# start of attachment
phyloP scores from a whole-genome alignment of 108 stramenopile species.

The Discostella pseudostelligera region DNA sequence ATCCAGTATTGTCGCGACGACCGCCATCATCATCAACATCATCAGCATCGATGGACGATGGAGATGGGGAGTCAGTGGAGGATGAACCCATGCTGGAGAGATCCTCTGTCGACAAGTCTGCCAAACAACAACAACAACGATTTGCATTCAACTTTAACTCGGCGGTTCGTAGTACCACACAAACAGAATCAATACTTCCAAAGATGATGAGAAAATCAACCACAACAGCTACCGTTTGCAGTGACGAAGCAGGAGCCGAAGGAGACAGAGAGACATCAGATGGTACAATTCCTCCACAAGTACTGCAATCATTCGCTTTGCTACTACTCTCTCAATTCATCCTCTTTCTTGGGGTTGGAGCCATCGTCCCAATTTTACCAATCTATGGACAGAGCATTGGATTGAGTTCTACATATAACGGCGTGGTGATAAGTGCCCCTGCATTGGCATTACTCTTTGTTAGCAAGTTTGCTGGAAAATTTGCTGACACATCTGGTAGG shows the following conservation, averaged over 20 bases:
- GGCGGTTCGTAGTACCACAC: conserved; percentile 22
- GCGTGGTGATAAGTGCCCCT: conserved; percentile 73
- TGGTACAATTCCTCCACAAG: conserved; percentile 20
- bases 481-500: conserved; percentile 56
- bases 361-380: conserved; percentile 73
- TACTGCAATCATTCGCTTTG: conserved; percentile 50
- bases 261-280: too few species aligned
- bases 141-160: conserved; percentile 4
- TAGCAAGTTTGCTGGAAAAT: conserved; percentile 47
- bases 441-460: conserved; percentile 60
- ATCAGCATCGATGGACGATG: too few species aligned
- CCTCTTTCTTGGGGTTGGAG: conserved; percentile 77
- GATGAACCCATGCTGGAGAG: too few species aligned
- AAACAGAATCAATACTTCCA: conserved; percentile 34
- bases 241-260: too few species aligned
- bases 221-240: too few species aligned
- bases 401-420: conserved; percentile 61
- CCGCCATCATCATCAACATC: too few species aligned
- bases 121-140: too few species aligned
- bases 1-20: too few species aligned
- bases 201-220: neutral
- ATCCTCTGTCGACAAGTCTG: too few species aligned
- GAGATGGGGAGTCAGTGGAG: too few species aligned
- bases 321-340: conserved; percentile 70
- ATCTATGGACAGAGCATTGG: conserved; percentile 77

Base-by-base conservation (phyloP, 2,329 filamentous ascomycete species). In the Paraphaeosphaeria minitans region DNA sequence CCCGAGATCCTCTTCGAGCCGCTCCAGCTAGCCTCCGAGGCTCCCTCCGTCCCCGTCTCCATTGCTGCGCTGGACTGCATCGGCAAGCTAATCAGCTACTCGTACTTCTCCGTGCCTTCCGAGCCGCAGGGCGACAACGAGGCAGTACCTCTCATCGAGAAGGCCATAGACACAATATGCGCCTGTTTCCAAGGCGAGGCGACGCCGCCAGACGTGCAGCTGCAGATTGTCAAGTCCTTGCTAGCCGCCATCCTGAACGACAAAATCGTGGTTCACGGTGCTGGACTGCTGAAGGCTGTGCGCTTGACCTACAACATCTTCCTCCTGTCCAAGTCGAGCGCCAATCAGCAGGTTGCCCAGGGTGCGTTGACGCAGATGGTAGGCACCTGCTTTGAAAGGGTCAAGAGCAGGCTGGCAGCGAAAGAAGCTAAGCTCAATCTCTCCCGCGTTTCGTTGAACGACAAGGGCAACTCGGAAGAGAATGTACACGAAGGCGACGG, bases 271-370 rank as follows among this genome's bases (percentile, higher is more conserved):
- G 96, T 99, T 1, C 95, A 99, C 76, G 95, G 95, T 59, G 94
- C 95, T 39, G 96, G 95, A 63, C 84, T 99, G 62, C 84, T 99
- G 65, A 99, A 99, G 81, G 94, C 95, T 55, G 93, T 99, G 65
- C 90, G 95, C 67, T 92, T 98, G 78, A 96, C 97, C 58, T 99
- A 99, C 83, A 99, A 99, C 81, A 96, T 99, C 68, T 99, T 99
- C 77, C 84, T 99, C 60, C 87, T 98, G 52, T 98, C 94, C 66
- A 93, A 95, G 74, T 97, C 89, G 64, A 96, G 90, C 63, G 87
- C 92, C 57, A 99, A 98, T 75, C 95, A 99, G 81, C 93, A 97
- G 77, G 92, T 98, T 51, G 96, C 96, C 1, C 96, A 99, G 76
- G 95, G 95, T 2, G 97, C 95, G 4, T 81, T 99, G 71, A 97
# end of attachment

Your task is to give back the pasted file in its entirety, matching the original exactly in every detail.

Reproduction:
phyloP scores from a whole-genome alignment of 108 stramenopile species.

The Discostella pseudostelligera region DNA sequence ATCCAGTATTGTCGCGACGACCGCCATCATCATCAACATCATCAGCATCGATGGACGATGGAGATGGGGAGTCAGTGGAGGATGAACCCATGCTGGAGAGATCCTCTGTCGACAAGTCTGCCAAACAACAACAACAACGATTTGCATTCAACTTTAACTCGGCGGTTCGTAGTACCACACAAACAGAATCAATACTTCCAAAGATGATGAGAAAATCAACCACAACAGCTACCGTTTGCAGTGACGAAGCAGGAGCCGAAGGAGACAGAGAGACATCAGATGGTACAATTCCTCCACAAGTACTGCAATCATTCGCTTTGCTACTACTCTCTCAATTCATCCTCTTTCTTGGGGTTGGAGCCATCGTCCCAATTTTACCAATCTATGGACAGAGCATTGGATTGAGTTCTACATATAACGGCGTGGTGATAAGTGCCCCTGCATTGGCATTACTCTTTGTTAGCAAGTTTGCTGGAAAATTTGCTGACACATCTGGTAGG shows the following conservation, averaged over 20 bases:
- GGCGGTTCGTAGTACCACAC: conserved; percentile 22
- GCGTGGTGATAAGTGCCCCT: conserved; percentile 73
- TGGTACAATTCCTCCACAAG: conserved; percentile 20
- bases 481-500: conserved; percentile 56
- bases 361-380: conserved; percentile 73
- TACTGCAATCATTCGCTTTG: conserved; percentile 50
- bases 261-280: too few species aligned
- bases 141-160: conserved; percentile 4
- TAGCAAGTTTGCTGGAAAAT: conserved; percentile 47
- bases 441-460: conserved; percentile 60
- ATCAGCATCGATGGACGATG: too few species aligned
- CCTCTTTCTTGGGGTTGGAG: conserved; percentile 77
- GATGAACCCATGCTGGAGAG: too few species aligned
- AAACAGAATCAATACTTCCA: conserved; percentile 34
- bases 241-260: too few species aligned
- bases 221-240: too few species aligned
- bases 401-420: conserved; percentile 61
- CCGCCATCATCATCAACATC: too few species aligned
- bases 121-140: too few species aligned
- bases 1-20: too few species aligned
- bases 201-220: neutral
- ATCCTCTGTCGACAAGTCTG: too few species aligned
- GAGATGGGGAGTCAGTGGAG: too few species aligned
- bases 321-340: conserved; percentile 70
- ATCTATGGACAGAGCATTGG: conserved; percentile 77

Base-by-base conservation (phyloP, 2,329 filamentous ascomycete species). In the Paraphaeosphaeria minitans region DNA sequence CCCGAGATCCTCTTCGAGCCGCTCCAGCTAGCCTCCGAGGCTCCCTCCGTCCCCGTCTCCATTGCTGCGCTGGACTGCATCGGCAAGCTAATCAGCTACTCGTACTTCTCCGTGCCTTCCGAGCCGCAGGGCGACAACGAGGCAGTACCTCTCATCGAGAAGGCCATAGACACAATATGCGCCTGTTTCCAAGGCGAGGCGACGCCGCCAGACGTGCAGCTGCAGATTGTCAAGTCCTTGCTAGCCGCCATCCTGAACGACAAAATCGTGGTTCACGGTGCTGGACTGCTGAAGGCTGTGCGCTTGACCTACAACATCTTCCTCCTGTCCAAGTCGAGCGCCAATCAGCAGGTTGCCCAGGGTGCGTTGACGCAGATGGTAGGCACCTGCTTTGAAAGGGTCAAGAGCAGGCTGGCAGCGAAAGAAGCTAAGCTCAATCTCTCCCGCGTTTCGTTGAACGACAAGGGCAACTCGGAAGAGAATGTACACGAAGGCGACGG, bases 271-370 rank as follows among this genome's bases (percentile, higher is more conserved):
- G 96, T 99, T 1, C 95, A 99, C 76, G 95, G 95, T 59, G 94
- C 95, T 39, G 96, G 95, A 63, C 84, T 99, G 62, C 84, T 99
- G 65, A 99, A 99, G 81, G 94, C 95, T 55, G 93, T 99, G 65
- C 90, G 95, C 67, T 92, T 98, G 78, A 96, C 97, C 58, T 99
- A 99, C 83, A 99, A 99, C 81, A 96, T 99, C 68, T 99, T 99
- C 77, C 84, T 99, C 60, C 87, T 98, G 52, T 98, C 94, C 66
- A 93, A 95, G 74, T 97, C 89, G 64, A 96, G 90, C 63, G 87
- C 92, C 57, A 99, A 98, T 75, C 95, A 99, G 81, C 93, A 97
- G 77, G 92, T 98, T 51, G 96, C 96, C 1, C 96, A 99, G 76
- G 95, G 95, T 2, G 97, C 95, G 4, T 81, T 99, G 71, A 97